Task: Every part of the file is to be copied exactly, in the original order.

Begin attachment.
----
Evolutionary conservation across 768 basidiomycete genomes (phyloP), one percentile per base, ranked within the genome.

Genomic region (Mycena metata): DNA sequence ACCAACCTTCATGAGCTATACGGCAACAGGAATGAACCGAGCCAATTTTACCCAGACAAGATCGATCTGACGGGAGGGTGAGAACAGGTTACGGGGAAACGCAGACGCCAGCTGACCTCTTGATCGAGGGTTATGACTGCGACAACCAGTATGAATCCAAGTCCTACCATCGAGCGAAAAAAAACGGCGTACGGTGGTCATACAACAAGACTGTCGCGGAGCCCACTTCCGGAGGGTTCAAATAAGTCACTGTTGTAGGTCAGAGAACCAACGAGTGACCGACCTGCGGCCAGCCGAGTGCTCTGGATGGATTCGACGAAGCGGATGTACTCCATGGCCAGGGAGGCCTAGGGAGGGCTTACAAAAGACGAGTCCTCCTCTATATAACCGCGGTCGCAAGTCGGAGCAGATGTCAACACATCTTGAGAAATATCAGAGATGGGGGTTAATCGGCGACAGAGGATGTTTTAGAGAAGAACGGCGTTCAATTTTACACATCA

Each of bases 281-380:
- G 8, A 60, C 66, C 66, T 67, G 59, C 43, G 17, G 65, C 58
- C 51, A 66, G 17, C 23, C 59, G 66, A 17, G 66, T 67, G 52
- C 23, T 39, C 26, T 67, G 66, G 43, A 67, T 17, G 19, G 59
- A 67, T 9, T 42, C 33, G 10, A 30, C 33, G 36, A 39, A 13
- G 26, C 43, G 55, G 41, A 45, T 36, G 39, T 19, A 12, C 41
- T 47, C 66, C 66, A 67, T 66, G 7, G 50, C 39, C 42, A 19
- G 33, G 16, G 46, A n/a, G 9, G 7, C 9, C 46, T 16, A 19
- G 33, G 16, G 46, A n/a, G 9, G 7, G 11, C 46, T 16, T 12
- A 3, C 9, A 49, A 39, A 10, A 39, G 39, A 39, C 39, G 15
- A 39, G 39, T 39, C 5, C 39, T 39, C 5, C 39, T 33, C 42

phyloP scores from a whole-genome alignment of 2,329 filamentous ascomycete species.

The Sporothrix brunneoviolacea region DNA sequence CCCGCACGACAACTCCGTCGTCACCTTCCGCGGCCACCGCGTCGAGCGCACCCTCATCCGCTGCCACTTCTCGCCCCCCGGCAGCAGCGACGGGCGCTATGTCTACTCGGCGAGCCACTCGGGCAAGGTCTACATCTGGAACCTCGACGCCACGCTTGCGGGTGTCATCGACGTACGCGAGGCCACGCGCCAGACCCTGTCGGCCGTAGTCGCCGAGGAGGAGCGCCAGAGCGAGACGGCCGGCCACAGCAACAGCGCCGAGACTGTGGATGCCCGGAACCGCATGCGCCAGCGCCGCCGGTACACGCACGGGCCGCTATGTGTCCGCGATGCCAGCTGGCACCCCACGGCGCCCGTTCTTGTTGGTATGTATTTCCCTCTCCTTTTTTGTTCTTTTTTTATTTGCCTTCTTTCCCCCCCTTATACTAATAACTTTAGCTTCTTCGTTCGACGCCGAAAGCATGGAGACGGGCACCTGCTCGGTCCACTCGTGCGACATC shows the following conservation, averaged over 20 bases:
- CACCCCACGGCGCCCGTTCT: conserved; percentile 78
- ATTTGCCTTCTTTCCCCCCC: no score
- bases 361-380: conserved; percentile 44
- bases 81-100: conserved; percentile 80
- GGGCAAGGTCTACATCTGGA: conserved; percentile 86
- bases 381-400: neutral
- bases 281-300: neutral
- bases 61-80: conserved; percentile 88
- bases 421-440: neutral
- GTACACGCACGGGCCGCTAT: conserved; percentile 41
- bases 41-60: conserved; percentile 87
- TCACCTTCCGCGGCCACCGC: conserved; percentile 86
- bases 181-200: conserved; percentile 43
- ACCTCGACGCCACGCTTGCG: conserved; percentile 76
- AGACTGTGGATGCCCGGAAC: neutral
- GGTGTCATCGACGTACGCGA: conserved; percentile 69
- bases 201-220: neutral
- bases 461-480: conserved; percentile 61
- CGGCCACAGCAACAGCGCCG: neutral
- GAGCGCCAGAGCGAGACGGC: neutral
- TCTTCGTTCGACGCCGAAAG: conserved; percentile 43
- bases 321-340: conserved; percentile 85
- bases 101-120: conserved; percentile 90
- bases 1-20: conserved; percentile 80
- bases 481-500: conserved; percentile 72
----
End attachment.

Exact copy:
Evolutionary conservation across 768 basidiomycete genomes (phyloP), one percentile per base, ranked within the genome.

Genomic region (Mycena metata): DNA sequence ACCAACCTTCATGAGCTATACGGCAACAGGAATGAACCGAGCCAATTTTACCCAGACAAGATCGATCTGACGGGAGGGTGAGAACAGGTTACGGGGAAACGCAGACGCCAGCTGACCTCTTGATCGAGGGTTATGACTGCGACAACCAGTATGAATCCAAGTCCTACCATCGAGCGAAAAAAAACGGCGTACGGTGGTCATACAACAAGACTGTCGCGGAGCCCACTTCCGGAGGGTTCAAATAAGTCACTGTTGTAGGTCAGAGAACCAACGAGTGACCGACCTGCGGCCAGCCGAGTGCTCTGGATGGATTCGACGAAGCGGATGTACTCCATGGCCAGGGAGGCCTAGGGAGGGCTTACAAAAGACGAGTCCTCCTCTATATAACCGCGGTCGCAAGTCGGAGCAGATGTCAACACATCTTGAGAAATATCAGAGATGGGGGTTAATCGGCGACAGAGGATGTTTTAGAGAAGAACGGCGTTCAATTTTACACATCA

Each of bases 281-380:
- G 8, A 60, C 66, C 66, T 67, G 59, C 43, G 17, G 65, C 58
- C 51, A 66, G 17, C 23, C 59, G 66, A 17, G 66, T 67, G 52
- C 23, T 39, C 26, T 67, G 66, G 43, A 67, T 17, G 19, G 59
- A 67, T 9, T 42, C 33, G 10, A 30, C 33, G 36, A 39, A 13
- G 26, C 43, G 55, G 41, A 45, T 36, G 39, T 19, A 12, C 41
- T 47, C 66, C 66, A 67, T 66, G 7, G 50, C 39, C 42, A 19
- G 33, G 16, G 46, A n/a, G 9, G 7, C 9, C 46, T 16, A 19
- G 33, G 16, G 46, A n/a, G 9, G 7, G 11, C 46, T 16, T 12
- A 3, C 9, A 49, A 39, A 10, A 39, G 39, A 39, C 39, G 15
- A 39, G 39, T 39, C 5, C 39, T 39, C 5, C 39, T 33, C 42

phyloP scores from a whole-genome alignment of 2,329 filamentous ascomycete species.

The Sporothrix brunneoviolacea region DNA sequence CCCGCACGACAACTCCGTCGTCACCTTCCGCGGCCACCGCGTCGAGCGCACCCTCATCCGCTGCCACTTCTCGCCCCCCGGCAGCAGCGACGGGCGCTATGTCTACTCGGCGAGCCACTCGGGCAAGGTCTACATCTGGAACCTCGACGCCACGCTTGCGGGTGTCATCGACGTACGCGAGGCCACGCGCCAGACCCTGTCGGCCGTAGTCGCCGAGGAGGAGCGCCAGAGCGAGACGGCCGGCCACAGCAACAGCGCCGAGACTGTGGATGCCCGGAACCGCATGCGCCAGCGCCGCCGGTACACGCACGGGCCGCTATGTGTCCGCGATGCCAGCTGGCACCCCACGGCGCCCGTTCTTGTTGGTATGTATTTCCCTCTCCTTTTTTGTTCTTTTTTTATTTGCCTTCTTTCCCCCCCTTATACTAATAACTTTAGCTTCTTCGTTCGACGCCGAAAGCATGGAGACGGGCACCTGCTCGGTCCACTCGTGCGACATC shows the following conservation, averaged over 20 bases:
- CACCCCACGGCGCCCGTTCT: conserved; percentile 78
- ATTTGCCTTCTTTCCCCCCC: no score
- bases 361-380: conserved; percentile 44
- bases 81-100: conserved; percentile 80
- GGGCAAGGTCTACATCTGGA: conserved; percentile 86
- bases 381-400: neutral
- bases 281-300: neutral
- bases 61-80: conserved; percentile 88
- bases 421-440: neutral
- GTACACGCACGGGCCGCTAT: conserved; percentile 41
- bases 41-60: conserved; percentile 87
- TCACCTTCCGCGGCCACCGC: conserved; percentile 86
- bases 181-200: conserved; percentile 43
- ACCTCGACGCCACGCTTGCG: conserved; percentile 76
- AGACTGTGGATGCCCGGAAC: neutral
- GGTGTCATCGACGTACGCGA: conserved; percentile 69
- bases 201-220: neutral
- bases 461-480: conserved; percentile 61
- CGGCCACAGCAACAGCGCCG: neutral
- GAGCGCCAGAGCGAGACGGC: neutral
- TCTTCGTTCGACGCCGAAAG: conserved; percentile 43
- bases 321-340: conserved; percentile 85
- bases 101-120: conserved; percentile 90
- bases 1-20: conserved; percentile 80
- bases 481-500: conserved; percentile 72